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article imageU.S. to seek death penalty for Boston bombing suspect Tsarnaev

By Yukio Strachan     Jan 30, 2014 in Crime
Boston - U.S. Attorney General Eric H. Holder Jr. on Thursday announced that he authorized federal prosecutors in Boston to seek the death penalty against accused Boston Marathon bomber suspect, Dzhokhar A. Tsarnaev.
“After consideration of the relevant facts, the applicable regulations and the submissions made by the defendant’s counsel, I have determined that the United States will seek the death penalty in this matter," Holder said in a statement about the decision. "The nature of the conduct at issue and the resultant harm compel this decision.”
Last November, US District Court Judge George A. O’Toole Jr. set a January 31 deadline for Holder to declare whether he would authorize federal prosecutors to seek the death penalty for the 20-year-old who is charged with using a weapon of mass destruction in the April 15, 2013 bombing, which killed three people and injured more than 260, Boston.com reported. He is also charged with using a firearm to intentionally kill Massachusetts Institute of Technology (MIT) Police Officer Sean Collier.
When a federal grand jury returned a 30-count indictment against Tsarnaev in June, seventeen of those charges were eligible for the death penalty. In July, Tsarnaev pleaded not guilty to each count.
Factors that justified the death penalty
In an eight-page "Notice of intent to seek the death penalty" document filed in federal court in Boston Thursday, prosecutors explained that some of the factors that justified a sentence of death included:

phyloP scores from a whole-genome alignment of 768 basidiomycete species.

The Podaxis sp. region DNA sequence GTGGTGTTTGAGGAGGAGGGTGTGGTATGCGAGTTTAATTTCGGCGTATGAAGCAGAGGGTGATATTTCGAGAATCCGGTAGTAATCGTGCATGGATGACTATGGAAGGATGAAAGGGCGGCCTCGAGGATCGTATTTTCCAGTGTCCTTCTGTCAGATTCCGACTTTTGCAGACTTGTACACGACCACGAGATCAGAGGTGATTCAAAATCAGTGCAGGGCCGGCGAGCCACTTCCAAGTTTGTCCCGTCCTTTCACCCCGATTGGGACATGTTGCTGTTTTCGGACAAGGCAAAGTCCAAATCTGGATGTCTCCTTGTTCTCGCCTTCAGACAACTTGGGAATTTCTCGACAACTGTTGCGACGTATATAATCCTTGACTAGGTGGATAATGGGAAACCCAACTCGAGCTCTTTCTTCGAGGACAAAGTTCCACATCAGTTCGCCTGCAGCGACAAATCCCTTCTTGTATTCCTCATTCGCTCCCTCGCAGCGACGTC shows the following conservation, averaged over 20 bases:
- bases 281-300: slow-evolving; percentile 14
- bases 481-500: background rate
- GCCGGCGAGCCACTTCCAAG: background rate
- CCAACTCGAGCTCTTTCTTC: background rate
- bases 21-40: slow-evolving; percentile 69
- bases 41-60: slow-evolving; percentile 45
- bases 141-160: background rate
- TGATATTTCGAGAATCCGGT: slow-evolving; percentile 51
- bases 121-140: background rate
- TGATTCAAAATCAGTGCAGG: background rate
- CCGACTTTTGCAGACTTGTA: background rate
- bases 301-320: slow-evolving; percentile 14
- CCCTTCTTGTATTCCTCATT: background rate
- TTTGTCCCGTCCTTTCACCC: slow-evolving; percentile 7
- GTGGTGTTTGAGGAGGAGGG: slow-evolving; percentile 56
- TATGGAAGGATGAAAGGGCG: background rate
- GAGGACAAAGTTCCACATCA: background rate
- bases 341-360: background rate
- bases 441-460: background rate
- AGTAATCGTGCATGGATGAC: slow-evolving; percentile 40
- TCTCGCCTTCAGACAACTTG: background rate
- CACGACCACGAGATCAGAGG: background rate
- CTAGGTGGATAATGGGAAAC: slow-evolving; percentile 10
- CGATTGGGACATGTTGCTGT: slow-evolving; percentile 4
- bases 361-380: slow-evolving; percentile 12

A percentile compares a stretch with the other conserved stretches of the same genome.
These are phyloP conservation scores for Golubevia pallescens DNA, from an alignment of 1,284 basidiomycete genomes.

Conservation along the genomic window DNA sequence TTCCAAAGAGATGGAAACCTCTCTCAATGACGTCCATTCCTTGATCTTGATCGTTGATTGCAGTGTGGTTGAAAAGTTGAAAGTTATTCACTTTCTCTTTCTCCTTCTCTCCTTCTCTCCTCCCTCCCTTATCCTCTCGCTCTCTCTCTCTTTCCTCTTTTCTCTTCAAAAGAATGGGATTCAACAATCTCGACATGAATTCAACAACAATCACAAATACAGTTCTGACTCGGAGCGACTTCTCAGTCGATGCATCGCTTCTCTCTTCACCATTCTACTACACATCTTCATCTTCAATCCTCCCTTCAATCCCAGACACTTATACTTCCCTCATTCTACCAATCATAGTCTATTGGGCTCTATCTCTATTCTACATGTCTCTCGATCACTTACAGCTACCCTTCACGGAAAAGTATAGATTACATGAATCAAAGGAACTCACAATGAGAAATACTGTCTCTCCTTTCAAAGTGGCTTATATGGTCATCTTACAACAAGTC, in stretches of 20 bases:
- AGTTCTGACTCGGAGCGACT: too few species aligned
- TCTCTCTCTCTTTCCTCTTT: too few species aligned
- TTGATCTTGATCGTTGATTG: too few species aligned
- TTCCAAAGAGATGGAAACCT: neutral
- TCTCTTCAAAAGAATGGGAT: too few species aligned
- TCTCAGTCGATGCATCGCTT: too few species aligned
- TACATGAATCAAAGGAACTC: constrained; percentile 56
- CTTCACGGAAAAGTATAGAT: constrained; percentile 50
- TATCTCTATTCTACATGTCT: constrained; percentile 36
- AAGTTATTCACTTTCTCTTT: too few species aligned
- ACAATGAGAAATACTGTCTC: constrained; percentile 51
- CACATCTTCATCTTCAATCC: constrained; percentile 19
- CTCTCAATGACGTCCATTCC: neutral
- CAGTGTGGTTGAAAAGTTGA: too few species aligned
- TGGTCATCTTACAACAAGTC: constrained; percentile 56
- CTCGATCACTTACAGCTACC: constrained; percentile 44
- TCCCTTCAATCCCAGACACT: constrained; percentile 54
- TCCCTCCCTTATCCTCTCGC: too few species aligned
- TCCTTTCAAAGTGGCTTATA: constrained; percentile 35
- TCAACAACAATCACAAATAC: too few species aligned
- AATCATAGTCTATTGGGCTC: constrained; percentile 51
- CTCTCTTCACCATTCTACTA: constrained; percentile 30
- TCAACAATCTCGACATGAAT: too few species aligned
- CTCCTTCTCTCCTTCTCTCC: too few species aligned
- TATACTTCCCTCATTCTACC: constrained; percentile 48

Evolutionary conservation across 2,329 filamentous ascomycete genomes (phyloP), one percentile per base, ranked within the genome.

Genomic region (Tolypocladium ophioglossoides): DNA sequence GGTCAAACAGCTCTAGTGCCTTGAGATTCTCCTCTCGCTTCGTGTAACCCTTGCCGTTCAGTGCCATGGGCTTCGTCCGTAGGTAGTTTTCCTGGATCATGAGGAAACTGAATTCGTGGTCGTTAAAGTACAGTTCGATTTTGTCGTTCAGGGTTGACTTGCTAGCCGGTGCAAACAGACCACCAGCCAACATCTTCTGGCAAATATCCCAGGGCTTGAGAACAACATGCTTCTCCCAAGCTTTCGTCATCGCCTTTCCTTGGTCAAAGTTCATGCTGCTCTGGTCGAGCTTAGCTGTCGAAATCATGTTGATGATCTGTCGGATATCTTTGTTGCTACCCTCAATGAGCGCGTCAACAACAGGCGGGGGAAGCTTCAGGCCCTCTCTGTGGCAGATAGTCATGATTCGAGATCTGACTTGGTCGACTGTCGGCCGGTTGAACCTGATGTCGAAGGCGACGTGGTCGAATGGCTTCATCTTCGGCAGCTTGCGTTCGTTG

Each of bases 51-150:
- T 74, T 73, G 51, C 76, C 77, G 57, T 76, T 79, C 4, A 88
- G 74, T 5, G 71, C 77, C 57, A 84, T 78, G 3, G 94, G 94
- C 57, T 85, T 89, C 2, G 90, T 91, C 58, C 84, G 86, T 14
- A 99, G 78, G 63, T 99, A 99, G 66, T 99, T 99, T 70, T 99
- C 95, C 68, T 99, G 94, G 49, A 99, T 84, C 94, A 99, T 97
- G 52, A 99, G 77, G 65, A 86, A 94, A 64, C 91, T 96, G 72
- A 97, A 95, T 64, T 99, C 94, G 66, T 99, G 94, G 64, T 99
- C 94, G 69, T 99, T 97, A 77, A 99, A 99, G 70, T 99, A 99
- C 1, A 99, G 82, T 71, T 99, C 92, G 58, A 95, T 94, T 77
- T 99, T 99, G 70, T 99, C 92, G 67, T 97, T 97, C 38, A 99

1. Intentional Killing. Tsarnaev intentionally killed Krystle Marie Campbell, Martin Richard, Lingzi Lu, and Officer Sean Collier.
2. Betrayal of the United States. Tsarnaev "received asylum from the United States; obtained citizenship and enjoyed the freedoms of a United States citizen; and then betrayed his allegiance to the United States by killing and maiming people in the United States," prosecutors wrote.
3. Lack of Remorse. Tsarnaev "demonstrated a lack of remorse."
4. Selection of Site for Acts of Terrorism. Tsarnaev "targeted the Boston Marathon, an iconic event that draws large crowds of men, women and children to its final stretch, making it especially susceptible to the act and effects of terrorism," according to court papers.
No trial date has been set.
The Federal Death Penalty
Although Massachusetts state court banned capital punishment in 1984, the Federal Death Penalty Act of 1994 permits the federal government to impose death sentences for federal crimes.
Under federal rules, before a local United States Attorney’s Office can seek the death penalty, it must have prior written authorization of the Attorney General. Local prosecutors start this process by submitting its recommendation to the Attorney General for review. In this case, for example, local prosecutors representing Massachusetts U.S. Carmen M. Ortiz made a recommendation to Holder in November.
Since the Department of Justice’s death penalty process is strictly confidential, federal prosecutors from Ortiz's office had refused to say whether they'd recommended the death penalty for Tsarnaev.
Most legal experts had little doubt that Holder would grant the go-ahead.
"If you have the death penalty and don't use it in this kind of case where someone puts bombs down in crowds of civilians, then in what kind of case do you use it?" asked Aitan D. Goelman, who was part of the legal team that prosecuted Oklahoma City bombing figures Timothy McVeigh and Terry Nichols.
Authorization is one thing, imposing the sentence of death is another. Since the federal death penalty was restored in 1988, the Department of Justice has authorized federal prosecutors to seek the death penalty against 492 defendants, according to statistics compiled by the Federal Death Penalty Resource Counsel Project.
For a variety of reasons, however, of the 492 defendants authorized for the death penalty, only three have been executed.
More about Dzhokhar Tsarnaev, boston bombing, Attorney general eric holder, Death penalty, federal death penalty
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